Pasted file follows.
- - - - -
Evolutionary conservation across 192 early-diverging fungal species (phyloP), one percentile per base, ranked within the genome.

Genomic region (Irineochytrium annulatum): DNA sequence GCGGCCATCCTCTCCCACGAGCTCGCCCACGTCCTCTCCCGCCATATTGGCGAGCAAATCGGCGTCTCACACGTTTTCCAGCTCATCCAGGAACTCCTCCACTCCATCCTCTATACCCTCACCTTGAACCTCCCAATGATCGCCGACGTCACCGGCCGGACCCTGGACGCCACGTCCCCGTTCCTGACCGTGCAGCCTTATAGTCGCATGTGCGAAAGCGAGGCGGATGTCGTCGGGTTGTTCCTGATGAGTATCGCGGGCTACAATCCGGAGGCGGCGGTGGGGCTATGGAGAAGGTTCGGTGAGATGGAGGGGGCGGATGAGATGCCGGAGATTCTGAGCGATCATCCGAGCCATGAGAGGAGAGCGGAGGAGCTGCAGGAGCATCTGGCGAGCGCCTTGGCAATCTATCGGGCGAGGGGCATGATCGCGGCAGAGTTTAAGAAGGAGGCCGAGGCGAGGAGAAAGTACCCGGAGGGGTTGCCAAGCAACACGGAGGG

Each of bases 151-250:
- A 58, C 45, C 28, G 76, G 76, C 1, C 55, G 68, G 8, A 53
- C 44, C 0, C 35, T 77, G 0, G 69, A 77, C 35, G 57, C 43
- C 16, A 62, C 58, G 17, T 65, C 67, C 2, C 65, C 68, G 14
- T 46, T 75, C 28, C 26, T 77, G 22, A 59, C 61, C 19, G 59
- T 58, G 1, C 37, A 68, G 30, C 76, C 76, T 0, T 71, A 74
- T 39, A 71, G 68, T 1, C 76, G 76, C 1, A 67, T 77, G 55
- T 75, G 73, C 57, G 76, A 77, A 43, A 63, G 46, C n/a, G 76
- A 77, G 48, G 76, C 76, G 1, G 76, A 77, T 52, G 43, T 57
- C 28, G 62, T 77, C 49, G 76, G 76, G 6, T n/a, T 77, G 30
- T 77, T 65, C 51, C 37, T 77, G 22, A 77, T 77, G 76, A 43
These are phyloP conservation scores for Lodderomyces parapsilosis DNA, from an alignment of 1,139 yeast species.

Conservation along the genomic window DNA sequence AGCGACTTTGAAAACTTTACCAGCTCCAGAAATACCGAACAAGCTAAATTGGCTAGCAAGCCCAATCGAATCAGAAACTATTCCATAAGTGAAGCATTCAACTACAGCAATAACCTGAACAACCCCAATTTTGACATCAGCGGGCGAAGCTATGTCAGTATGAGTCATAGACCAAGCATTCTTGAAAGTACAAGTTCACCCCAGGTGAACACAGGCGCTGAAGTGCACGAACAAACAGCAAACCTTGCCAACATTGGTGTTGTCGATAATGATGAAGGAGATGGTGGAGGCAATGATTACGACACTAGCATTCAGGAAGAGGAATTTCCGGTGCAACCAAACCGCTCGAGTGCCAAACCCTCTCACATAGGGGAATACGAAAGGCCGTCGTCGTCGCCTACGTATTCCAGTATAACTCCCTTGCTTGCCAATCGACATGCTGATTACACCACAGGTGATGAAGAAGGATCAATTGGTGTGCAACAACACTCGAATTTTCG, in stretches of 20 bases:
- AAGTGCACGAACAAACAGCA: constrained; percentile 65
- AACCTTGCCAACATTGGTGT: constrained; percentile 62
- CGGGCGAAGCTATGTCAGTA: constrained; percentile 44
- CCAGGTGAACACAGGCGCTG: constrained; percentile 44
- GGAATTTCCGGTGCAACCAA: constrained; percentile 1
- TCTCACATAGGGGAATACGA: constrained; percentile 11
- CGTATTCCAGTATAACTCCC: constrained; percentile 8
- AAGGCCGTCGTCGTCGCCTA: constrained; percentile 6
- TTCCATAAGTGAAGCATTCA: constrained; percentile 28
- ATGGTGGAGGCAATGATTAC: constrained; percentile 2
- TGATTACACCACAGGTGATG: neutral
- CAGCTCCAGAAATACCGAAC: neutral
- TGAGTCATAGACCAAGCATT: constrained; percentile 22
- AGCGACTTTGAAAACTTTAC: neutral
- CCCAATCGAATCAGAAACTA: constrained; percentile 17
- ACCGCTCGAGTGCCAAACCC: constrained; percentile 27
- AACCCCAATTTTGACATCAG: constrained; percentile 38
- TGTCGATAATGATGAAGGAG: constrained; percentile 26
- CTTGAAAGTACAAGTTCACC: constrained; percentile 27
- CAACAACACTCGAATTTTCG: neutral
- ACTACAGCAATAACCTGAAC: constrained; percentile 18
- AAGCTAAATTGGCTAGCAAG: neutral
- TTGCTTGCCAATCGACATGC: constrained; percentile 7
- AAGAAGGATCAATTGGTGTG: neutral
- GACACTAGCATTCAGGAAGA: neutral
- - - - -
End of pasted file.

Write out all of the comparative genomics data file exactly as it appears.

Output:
Evolutionary conservation across 192 early-diverging fungal species (phyloP), one percentile per base, ranked within the genome.

Genomic region (Irineochytrium annulatum): DNA sequence GCGGCCATCCTCTCCCACGAGCTCGCCCACGTCCTCTCCCGCCATATTGGCGAGCAAATCGGCGTCTCACACGTTTTCCAGCTCATCCAGGAACTCCTCCACTCCATCCTCTATACCCTCACCTTGAACCTCCCAATGATCGCCGACGTCACCGGCCGGACCCTGGACGCCACGTCCCCGTTCCTGACCGTGCAGCCTTATAGTCGCATGTGCGAAAGCGAGGCGGATGTCGTCGGGTTGTTCCTGATGAGTATCGCGGGCTACAATCCGGAGGCGGCGGTGGGGCTATGGAGAAGGTTCGGTGAGATGGAGGGGGCGGATGAGATGCCGGAGATTCTGAGCGATCATCCGAGCCATGAGAGGAGAGCGGAGGAGCTGCAGGAGCATCTGGCGAGCGCCTTGGCAATCTATCGGGCGAGGGGCATGATCGCGGCAGAGTTTAAGAAGGAGGCCGAGGCGAGGAGAAAGTACCCGGAGGGGTTGCCAAGCAACACGGAGGG

Each of bases 151-250:
- A 58, C 45, C 28, G 76, G 76, C 1, C 55, G 68, G 8, A 53
- C 44, C 0, C 35, T 77, G 0, G 69, A 77, C 35, G 57, C 43
- C 16, A 62, C 58, G 17, T 65, C 67, C 2, C 65, C 68, G 14
- T 46, T 75, C 28, C 26, T 77, G 22, A 59, C 61, C 19, G 59
- T 58, G 1, C 37, A 68, G 30, C 76, C 76, T 0, T 71, A 74
- T 39, A 71, G 68, T 1, C 76, G 76, C 1, A 67, T 77, G 55
- T 75, G 73, C 57, G 76, A 77, A 43, A 63, G 46, C n/a, G 76
- A 77, G 48, G 76, C 76, G 1, G 76, A 77, T 52, G 43, T 57
- C 28, G 62, T 77, C 49, G 76, G 76, G 6, T n/a, T 77, G 30
- T 77, T 65, C 51, C 37, T 77, G 22, A 77, T 77, G 76, A 43
These are phyloP conservation scores for Lodderomyces parapsilosis DNA, from an alignment of 1,139 yeast species.

Conservation along the genomic window DNA sequence AGCGACTTTGAAAACTTTACCAGCTCCAGAAATACCGAACAAGCTAAATTGGCTAGCAAGCCCAATCGAATCAGAAACTATTCCATAAGTGAAGCATTCAACTACAGCAATAACCTGAACAACCCCAATTTTGACATCAGCGGGCGAAGCTATGTCAGTATGAGTCATAGACCAAGCATTCTTGAAAGTACAAGTTCACCCCAGGTGAACACAGGCGCTGAAGTGCACGAACAAACAGCAAACCTTGCCAACATTGGTGTTGTCGATAATGATGAAGGAGATGGTGGAGGCAATGATTACGACACTAGCATTCAGGAAGAGGAATTTCCGGTGCAACCAAACCGCTCGAGTGCCAAACCCTCTCACATAGGGGAATACGAAAGGCCGTCGTCGTCGCCTACGTATTCCAGTATAACTCCCTTGCTTGCCAATCGACATGCTGATTACACCACAGGTGATGAAGAAGGATCAATTGGTGTGCAACAACACTCGAATTTTCG, in stretches of 20 bases:
- AAGTGCACGAACAAACAGCA: constrained; percentile 65
- AACCTTGCCAACATTGGTGT: constrained; percentile 62
- CGGGCGAAGCTATGTCAGTA: constrained; percentile 44
- CCAGGTGAACACAGGCGCTG: constrained; percentile 44
- GGAATTTCCGGTGCAACCAA: constrained; percentile 1
- TCTCACATAGGGGAATACGA: constrained; percentile 11
- CGTATTCCAGTATAACTCCC: constrained; percentile 8
- AAGGCCGTCGTCGTCGCCTA: constrained; percentile 6
- TTCCATAAGTGAAGCATTCA: constrained; percentile 28
- ATGGTGGAGGCAATGATTAC: constrained; percentile 2
- TGATTACACCACAGGTGATG: neutral
- CAGCTCCAGAAATACCGAAC: neutral
- TGAGTCATAGACCAAGCATT: constrained; percentile 22
- AGCGACTTTGAAAACTTTAC: neutral
- CCCAATCGAATCAGAAACTA: constrained; percentile 17
- ACCGCTCGAGTGCCAAACCC: constrained; percentile 27
- AACCCCAATTTTGACATCAG: constrained; percentile 38
- TGTCGATAATGATGAAGGAG: constrained; percentile 26
- CTTGAAAGTACAAGTTCACC: constrained; percentile 27
- CAACAACACTCGAATTTTCG: neutral
- ACTACAGCAATAACCTGAAC: constrained; percentile 18
- AAGCTAAATTGGCTAGCAAG: neutral
- TTGCTTGCCAATCGACATGC: constrained; percentile 7
- AAGAAGGATCAATTGGTGTG: neutral
- GACACTAGCATTCAGGAAGA: neutral